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True Love

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The Four Qualities of Love. The teachings on love given by the Buddha are clear, scientific, and applicable… Love, compassion, joy, and equanimity are the very nature of an enlightened person.

The Four Qualities of Love

They are the four aspects of true love within ourselves and within everyone and everything. – Thich Nhat Hahn Happiness is only possible with true love. Why We Fall in Love: The Paradoxical Psychology of Romance and Why Frustration Is Necessary for Satisfaction. Adrienne Rich, in contemplating how love refines our truths, wrote: “An honorable human relationship — that is, one in which two people have the right to use the word ‘love’ — is a process, delicate, violent, often terrifying to both persons involved, a process of refining the truths they can tell each other.”

Why We Fall in Love: The Paradoxical Psychology of Romance and Why Frustration Is Necessary for Satisfaction

But among the dualities that lend love both its electricity and its exasperation — the interplay of thrill and terror, desire and disappointment, longing and anticipatory loss — is also the fact that our pathway to this mutually refining truth must pass through a necessary fiction: We fall in love not just with a person wholly external to us but with a fantasy of how that person can fill what is missing from our interior lives. Psychoanalyst Adam Phillips addresses this central paradox with uncommon clarity and elegance in Missing Out: In Praise of the Unlived Life (public library). Phillips writes: Missing Out, previously discussed here, is a magnificent read in its totality. John Steinbeck on Falling in Love: A 1958 Letter – Brain Pickings. Nobel laureate John Steinbeck (February 27, 1902–December 20, 1968) might be best-known as the author of East of Eden, The Grapes of Wrath, and Of Mice and Men, but he was also a prolific letter-writer.

John Steinbeck on Falling in Love: A 1958 Letter – Brain Pickings

Steinbeck: A Life in Letters (public library) constructs an alternative biography of the iconic author through some 850 of his most thoughtful, witty, honest, opinionated, vulnerable, and revealing letters to family, friends, his editor, and a circle of equally well-known and influential public figures. Among his correspondence is this beautiful response to his eldest son Thom’s 1958 letter, in which the teenage boy confesses to have fallen desperately in love with a girl named Susan while at boarding school.

Steinbeck’s words of wisdom — tender, optimistic, timeless, infinitely sagacious — should be etched onto the heart and mind of every living, breathing human being. New York November 10, 1958Dear Thom:We had your letter this morning. Via Letters of Note. The Greatest Definition of Love – Brain Pickings. Literary history is as strewn with colorful attempts to define love — including some particularly memorable ones — as modern psychology is with attempts to dissect its inner workings.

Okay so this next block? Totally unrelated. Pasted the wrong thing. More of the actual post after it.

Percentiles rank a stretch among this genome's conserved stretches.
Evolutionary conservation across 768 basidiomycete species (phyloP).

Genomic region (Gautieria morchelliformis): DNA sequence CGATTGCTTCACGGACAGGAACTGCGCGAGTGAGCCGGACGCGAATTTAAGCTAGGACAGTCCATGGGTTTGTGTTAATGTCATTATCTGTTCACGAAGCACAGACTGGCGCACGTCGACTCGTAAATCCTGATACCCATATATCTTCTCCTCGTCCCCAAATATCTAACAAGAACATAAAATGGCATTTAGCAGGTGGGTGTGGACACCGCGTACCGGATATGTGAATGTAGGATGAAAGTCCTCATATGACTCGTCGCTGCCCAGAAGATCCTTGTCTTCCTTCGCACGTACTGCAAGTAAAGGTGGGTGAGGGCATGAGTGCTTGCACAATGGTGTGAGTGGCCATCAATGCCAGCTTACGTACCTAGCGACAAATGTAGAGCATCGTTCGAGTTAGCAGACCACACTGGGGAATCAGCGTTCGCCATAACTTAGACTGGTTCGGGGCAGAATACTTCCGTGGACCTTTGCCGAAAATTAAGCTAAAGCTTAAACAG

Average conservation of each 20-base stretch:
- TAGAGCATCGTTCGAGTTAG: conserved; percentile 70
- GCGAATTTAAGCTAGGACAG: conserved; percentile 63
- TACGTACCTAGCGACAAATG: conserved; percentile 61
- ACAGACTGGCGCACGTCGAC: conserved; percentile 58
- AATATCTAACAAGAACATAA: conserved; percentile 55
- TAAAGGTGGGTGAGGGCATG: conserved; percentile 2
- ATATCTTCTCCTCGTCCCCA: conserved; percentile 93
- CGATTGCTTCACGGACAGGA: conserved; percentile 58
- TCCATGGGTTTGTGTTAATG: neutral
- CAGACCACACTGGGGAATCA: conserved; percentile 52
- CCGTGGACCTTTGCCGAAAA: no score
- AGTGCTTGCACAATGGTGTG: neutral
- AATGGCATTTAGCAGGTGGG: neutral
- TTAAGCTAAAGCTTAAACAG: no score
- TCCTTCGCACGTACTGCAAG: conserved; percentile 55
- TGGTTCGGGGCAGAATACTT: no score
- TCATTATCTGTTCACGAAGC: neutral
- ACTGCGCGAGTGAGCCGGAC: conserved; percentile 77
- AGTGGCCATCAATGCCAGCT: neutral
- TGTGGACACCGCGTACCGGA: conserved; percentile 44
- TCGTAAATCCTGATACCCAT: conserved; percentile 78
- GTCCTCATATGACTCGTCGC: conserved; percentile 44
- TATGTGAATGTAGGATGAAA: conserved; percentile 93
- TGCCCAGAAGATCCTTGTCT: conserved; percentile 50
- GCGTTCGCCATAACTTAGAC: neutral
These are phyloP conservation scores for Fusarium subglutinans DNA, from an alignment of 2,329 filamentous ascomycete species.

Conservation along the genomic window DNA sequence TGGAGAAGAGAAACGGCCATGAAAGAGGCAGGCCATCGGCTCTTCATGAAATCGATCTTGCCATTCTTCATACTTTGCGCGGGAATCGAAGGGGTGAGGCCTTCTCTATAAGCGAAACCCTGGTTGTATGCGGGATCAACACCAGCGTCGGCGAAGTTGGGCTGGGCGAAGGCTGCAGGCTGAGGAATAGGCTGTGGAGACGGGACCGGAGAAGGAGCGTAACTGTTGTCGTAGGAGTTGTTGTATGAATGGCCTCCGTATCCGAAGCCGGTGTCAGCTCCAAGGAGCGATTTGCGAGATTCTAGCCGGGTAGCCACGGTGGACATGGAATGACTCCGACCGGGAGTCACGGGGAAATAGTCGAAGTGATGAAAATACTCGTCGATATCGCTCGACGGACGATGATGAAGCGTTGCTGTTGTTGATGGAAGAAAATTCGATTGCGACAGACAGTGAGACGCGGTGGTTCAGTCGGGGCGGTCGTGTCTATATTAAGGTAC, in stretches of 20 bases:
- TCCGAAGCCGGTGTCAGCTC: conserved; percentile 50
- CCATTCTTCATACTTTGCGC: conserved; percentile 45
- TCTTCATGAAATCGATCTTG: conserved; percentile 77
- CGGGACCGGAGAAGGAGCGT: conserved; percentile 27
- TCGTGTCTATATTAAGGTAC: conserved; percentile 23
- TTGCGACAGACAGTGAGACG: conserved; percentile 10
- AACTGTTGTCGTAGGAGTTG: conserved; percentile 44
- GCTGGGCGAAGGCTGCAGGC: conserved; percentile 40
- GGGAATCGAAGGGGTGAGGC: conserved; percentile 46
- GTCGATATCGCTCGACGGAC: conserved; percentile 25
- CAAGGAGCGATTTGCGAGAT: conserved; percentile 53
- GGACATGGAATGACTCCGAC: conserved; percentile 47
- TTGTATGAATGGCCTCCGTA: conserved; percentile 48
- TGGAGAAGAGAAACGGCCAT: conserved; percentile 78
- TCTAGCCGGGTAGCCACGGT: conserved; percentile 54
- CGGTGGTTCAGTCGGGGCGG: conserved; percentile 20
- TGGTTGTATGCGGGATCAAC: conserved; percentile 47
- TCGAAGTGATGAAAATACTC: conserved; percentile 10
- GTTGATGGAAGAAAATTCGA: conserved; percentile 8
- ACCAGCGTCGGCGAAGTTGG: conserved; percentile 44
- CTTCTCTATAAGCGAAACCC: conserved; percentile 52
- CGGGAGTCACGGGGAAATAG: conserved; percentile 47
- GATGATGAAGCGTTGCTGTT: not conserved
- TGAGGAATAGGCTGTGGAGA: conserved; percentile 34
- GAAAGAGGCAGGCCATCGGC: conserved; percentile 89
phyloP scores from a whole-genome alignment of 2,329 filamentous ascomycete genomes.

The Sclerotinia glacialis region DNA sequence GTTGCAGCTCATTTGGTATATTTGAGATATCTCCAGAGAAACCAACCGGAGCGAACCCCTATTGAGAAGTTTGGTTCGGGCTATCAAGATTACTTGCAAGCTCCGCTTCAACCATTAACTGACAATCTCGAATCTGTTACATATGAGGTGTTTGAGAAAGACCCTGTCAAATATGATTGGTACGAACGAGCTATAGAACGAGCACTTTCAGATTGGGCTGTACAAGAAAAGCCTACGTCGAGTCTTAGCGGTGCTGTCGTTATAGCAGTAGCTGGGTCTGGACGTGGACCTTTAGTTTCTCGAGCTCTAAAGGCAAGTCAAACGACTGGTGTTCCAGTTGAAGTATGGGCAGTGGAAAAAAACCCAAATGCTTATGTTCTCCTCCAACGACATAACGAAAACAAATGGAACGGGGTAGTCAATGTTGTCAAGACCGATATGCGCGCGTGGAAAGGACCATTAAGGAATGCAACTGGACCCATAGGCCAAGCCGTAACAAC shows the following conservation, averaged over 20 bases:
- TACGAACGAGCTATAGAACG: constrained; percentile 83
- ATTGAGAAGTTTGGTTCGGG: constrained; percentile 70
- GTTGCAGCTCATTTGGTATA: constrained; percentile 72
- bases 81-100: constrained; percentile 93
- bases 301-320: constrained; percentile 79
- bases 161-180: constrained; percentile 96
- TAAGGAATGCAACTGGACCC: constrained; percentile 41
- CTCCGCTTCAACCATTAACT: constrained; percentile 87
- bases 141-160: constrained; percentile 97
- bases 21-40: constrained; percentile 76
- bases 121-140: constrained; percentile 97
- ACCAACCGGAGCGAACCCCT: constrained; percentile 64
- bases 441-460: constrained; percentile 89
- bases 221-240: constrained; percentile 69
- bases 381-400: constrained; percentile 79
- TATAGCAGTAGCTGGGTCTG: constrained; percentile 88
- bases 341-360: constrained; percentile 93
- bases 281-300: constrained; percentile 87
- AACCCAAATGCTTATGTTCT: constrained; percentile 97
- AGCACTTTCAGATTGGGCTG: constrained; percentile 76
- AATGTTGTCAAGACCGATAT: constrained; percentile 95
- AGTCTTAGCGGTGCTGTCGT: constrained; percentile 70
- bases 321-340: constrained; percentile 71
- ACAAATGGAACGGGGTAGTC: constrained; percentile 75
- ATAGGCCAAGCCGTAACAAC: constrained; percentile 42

The Greatest Definition of Love – Brain Pickings

But perhaps the most powerful and profoundly human definition I’ve ever encountered comes from Czech-born British playwright Tom Stoppard’s 1982 play The Real Thing (public library) — a masterwork of insight on the heart’s trials and triumphs in human relationships. In the second act, when the protagonist’s cynical teenage daughter probes what falling in love is like, he offers a disarmingly raw, earnest, life-earned answer: It’s to do with knowing and being known. I remember how it stopped seeming odd that in biblical Greek, knowing was used for making love. Whosit knew so-and-so. Albert Camus on Happiness and Love, Illustrated by Wendy MacNaughton. In this new installment of the Brain Pickings artist series, I’ve once again teamed up with the wonderfully talented Wendy MacNaughton, on the heels of our previous collaborations on famous writers’ sleep habits, Susan Sontag’s diary highlights on love and on art, Nellie Bly’s packing list, Gay Talese’s taxonomy of New York cats, and Sylvia Plath’s influences.

Albert Camus on Happiness and Love, Illustrated by Wendy MacNaughton

I asked MacNaughton to illustrate another of my literary heroes’ thoughts on happiness and love, based on my highlights from Notebooks 1951–1959 (public library) — the published diaries of French author, philosopher, and Nobel laureate Albert Camus, which also gave us Camus on happiness, unhappiness, and our self-imposed prisons. The artwork is available as a print on Society6 and, as usual, we’re donating 50% of proceeds to A Room of Her Own, a foundation supporting women writers and artists. Enjoy! If those whom we begin to love could know us as we were before meeting them … they could perceive what they have made of us. How to Love: Legendary Zen Buddhist Teacher Thich Nhat Hanh on Mastering the Art of “Interbeing

By Maria Popova “To love without knowing how to love wounds the person we love.”

How to Love: Legendary Zen Buddhist Teacher Thich Nhat Hanh on Mastering the Art of “Interbeing”

What does love mean, exactly? We have applied to it our finest definitions; we have examined its psychology and outlined it in philosophical frameworks; we have even devised a mathematical formula for attaining it.